Too many of them are strongest when going forward rather defending their own goal, so few vocal, organising leaders, particularly from a defensive perspective.

That’s a large reason for why you end up with so many defensive errors: Gibson v Stoke, Scarr v Middlesbrough, Kesler-Hayden v Leeds, Houghton v Coventry (seriously, just clear the ball and play to the whistle), Pleguezuelo v Leicester, Scarr v QPR (awful tackle), Mumba v Ipswich, Gillesphey v Hull. Those are just off the top of my head, I’m very sure there’s been a lot more than that.

On the topic of errors, Gibson was awarded man of the match yesterday, but I’m not sure how. He pathetically tumbled to the ground from two corners, one which he was marking Stansfield when he scored, another that went narrowly wide. He also switched off to allow Stansfield to nip in for what should have been 2-0 at the near post, and generally struggled with runs in behind all game.

There is no silver bullet for these errors. Errors come at this rate when multiple members of your team are playing a level above where they’re comfortable. It’s a result of pressure: the pressure of the game, the pressure of the season, the pressure of knowing that you can’t fully trust the players around you. Pressure breeds bad decisions. Pressure breeds simple passes gone astray, or ill-timed tackles. Pressure makes you freeze as attacks happen around you.

Teams can work around a couple of players who aren’t quite at the required level, but when so much of the team’s defence (goalkeeper and midfield included) are struggling to consistently reach that level, that’s when you need to bring in better players to improve the squad.

When Argyle do hit that level, they can defend well, but we all know the consistency isn’t there, leaving a huge reliance on the attack to outscore opponents or the opposition to miss their chances.

It should be noted, of course, that this is part of the system. Playing in an attacking style is naturally going to open the defence up to more counter attacks, a route that Birmingham in particular aimed to exploit (they’re not the first side to do so either).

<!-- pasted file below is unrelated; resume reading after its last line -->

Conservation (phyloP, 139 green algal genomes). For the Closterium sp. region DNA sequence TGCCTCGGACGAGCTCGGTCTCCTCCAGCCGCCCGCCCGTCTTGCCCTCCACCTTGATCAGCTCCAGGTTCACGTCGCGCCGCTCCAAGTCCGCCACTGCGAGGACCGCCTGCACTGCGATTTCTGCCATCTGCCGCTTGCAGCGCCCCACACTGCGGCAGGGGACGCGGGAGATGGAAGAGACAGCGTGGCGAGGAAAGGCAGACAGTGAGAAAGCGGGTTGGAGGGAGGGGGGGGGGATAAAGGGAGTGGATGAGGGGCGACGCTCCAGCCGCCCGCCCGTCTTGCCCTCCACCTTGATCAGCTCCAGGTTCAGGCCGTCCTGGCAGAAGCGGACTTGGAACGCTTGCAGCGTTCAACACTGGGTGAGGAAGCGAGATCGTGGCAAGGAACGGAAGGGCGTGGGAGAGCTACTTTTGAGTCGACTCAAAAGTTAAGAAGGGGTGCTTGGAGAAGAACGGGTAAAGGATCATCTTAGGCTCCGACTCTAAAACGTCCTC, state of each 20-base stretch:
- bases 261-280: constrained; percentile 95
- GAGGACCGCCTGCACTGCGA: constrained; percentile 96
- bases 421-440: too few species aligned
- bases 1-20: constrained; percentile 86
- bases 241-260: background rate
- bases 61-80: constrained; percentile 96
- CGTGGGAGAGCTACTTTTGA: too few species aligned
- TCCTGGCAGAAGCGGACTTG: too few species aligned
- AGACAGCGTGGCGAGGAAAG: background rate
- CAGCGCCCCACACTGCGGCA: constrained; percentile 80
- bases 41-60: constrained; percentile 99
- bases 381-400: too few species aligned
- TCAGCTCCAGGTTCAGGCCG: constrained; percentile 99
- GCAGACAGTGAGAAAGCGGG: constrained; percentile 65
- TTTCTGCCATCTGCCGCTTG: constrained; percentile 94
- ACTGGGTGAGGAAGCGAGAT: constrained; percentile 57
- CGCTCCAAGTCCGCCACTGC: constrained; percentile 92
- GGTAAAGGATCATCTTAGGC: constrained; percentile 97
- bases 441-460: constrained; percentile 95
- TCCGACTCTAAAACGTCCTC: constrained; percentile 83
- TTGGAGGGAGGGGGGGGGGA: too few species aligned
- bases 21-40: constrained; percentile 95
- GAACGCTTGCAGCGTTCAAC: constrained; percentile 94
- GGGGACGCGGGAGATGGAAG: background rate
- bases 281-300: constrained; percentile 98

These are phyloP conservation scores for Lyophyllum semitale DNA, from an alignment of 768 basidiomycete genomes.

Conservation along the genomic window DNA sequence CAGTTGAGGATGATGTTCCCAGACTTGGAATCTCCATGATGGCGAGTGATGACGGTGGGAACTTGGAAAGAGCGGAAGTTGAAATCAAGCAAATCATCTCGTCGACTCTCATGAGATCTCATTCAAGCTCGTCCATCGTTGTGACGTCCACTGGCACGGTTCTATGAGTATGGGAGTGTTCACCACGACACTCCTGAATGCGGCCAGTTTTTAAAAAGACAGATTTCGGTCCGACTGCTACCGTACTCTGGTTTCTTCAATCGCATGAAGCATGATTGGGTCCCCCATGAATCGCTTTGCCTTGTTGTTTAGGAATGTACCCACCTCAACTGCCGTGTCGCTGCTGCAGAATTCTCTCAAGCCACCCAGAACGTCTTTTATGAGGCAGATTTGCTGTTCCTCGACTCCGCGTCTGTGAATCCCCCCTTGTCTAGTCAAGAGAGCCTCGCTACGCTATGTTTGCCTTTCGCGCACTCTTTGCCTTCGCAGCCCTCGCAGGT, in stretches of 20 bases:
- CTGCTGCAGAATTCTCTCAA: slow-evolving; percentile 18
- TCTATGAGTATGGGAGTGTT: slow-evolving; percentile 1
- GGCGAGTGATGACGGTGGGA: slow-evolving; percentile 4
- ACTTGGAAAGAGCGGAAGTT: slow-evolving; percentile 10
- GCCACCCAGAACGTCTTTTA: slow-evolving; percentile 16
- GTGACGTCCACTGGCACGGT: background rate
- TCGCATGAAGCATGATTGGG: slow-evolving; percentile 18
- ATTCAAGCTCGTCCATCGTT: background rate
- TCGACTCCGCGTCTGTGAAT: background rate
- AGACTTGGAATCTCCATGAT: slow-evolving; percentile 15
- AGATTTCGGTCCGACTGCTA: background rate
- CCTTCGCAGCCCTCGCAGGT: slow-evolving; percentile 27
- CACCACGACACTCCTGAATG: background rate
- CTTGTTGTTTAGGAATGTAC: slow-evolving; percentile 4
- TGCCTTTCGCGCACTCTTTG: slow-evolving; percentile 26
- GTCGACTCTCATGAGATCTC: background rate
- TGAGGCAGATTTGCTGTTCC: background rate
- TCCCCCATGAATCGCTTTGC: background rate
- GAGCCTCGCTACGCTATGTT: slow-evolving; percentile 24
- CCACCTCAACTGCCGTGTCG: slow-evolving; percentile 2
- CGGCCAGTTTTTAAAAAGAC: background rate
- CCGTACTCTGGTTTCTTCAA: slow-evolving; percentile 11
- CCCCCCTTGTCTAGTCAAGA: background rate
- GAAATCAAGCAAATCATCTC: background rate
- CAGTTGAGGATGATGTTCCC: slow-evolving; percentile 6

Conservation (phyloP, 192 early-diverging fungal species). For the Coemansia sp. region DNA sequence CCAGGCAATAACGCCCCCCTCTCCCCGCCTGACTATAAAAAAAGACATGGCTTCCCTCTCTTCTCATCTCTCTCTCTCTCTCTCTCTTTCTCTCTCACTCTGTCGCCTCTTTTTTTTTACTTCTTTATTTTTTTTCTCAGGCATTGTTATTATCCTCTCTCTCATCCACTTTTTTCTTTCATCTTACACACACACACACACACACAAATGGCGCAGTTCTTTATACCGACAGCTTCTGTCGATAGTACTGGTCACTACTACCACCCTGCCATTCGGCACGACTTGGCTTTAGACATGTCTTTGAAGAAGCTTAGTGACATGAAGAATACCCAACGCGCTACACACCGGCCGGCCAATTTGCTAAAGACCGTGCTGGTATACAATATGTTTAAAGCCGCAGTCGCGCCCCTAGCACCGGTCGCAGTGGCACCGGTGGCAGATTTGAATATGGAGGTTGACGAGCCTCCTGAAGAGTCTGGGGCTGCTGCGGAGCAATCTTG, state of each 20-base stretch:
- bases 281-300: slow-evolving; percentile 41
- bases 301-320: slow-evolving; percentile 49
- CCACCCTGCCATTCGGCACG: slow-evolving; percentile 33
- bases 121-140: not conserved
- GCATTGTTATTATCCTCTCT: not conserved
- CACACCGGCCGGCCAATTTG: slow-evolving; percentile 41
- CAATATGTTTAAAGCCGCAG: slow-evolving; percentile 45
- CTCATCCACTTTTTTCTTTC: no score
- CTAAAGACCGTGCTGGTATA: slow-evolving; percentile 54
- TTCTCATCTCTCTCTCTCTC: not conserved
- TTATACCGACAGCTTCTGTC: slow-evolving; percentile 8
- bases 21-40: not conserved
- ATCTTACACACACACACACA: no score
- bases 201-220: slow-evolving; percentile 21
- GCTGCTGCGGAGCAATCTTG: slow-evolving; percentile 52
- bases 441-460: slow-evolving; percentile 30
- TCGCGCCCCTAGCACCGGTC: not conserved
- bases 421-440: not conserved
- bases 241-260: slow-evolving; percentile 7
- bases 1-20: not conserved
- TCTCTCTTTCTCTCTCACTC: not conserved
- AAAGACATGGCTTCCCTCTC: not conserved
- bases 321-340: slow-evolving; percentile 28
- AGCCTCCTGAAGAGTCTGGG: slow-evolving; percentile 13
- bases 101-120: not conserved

Argyle have been caught out in possession on many occasions, with the aforementioned errors by Scarr against Middlesbrough and Kesler-Hayden against Leeds. Scarr’s red card v QPR itself was a result of a sloppy pass by Mumba in midfield leading to a turnover, and Mumba nearly threw away a point against Birmingham with a lazy switch to Pleguezuelo leading to Miyoshi snatching the ball and running in behind.

This was exacerbated on Saturday due to Waine’s struggles in possession. As a striker, Waine is still too one-dimensional. He’s not a great dribbler, he’s weak, not very quick, and his touch is sloppy.

Birmingham exploited this by pressing him relentlessly. He struggled to control and pass the ball when it went near him, and never posed a threat running in-behind, allowing Birmingham’s defence to push higher and compress the midfield. This denied Argyle’s midfielders the space to receive the ball, turn, and break the lines, resulting in Birmingham’s strong first half performance.

It was only after they lost a man in midfield that their press relented and Argyle finally had the space to get the likes of Cundle and Azaz on the ball in advanced positions on a frequent basis.

Which goes to show just how connected the entire team is, and how one missing piece up front can threaten an already leaky defence. With the ball in our defensive third and Birmingham pressed high, Argyle had three options: a safe, square pass; a risky pass into midfield that could be turned over to launch a counter attack (see Pleguezuelo to Houghton, nearly resulting in a goal), or a long-ball that would be swiftly turned over to the opposition.

All of which is why I’m starting to think that Freddie Issaka should start up-front against Cardiff. No, he won’t win anything in the air. But his close-control, dribbling, and instincts to run in-behind the opposition defence will prevent Cardiff repeating the trick that Birmingham pulled to compress the pitch and threaten on the counter. Tyler Harvey once wrote himself into Argyle folklore with a late Boxing Day goal. Why can’t Issaka join that club?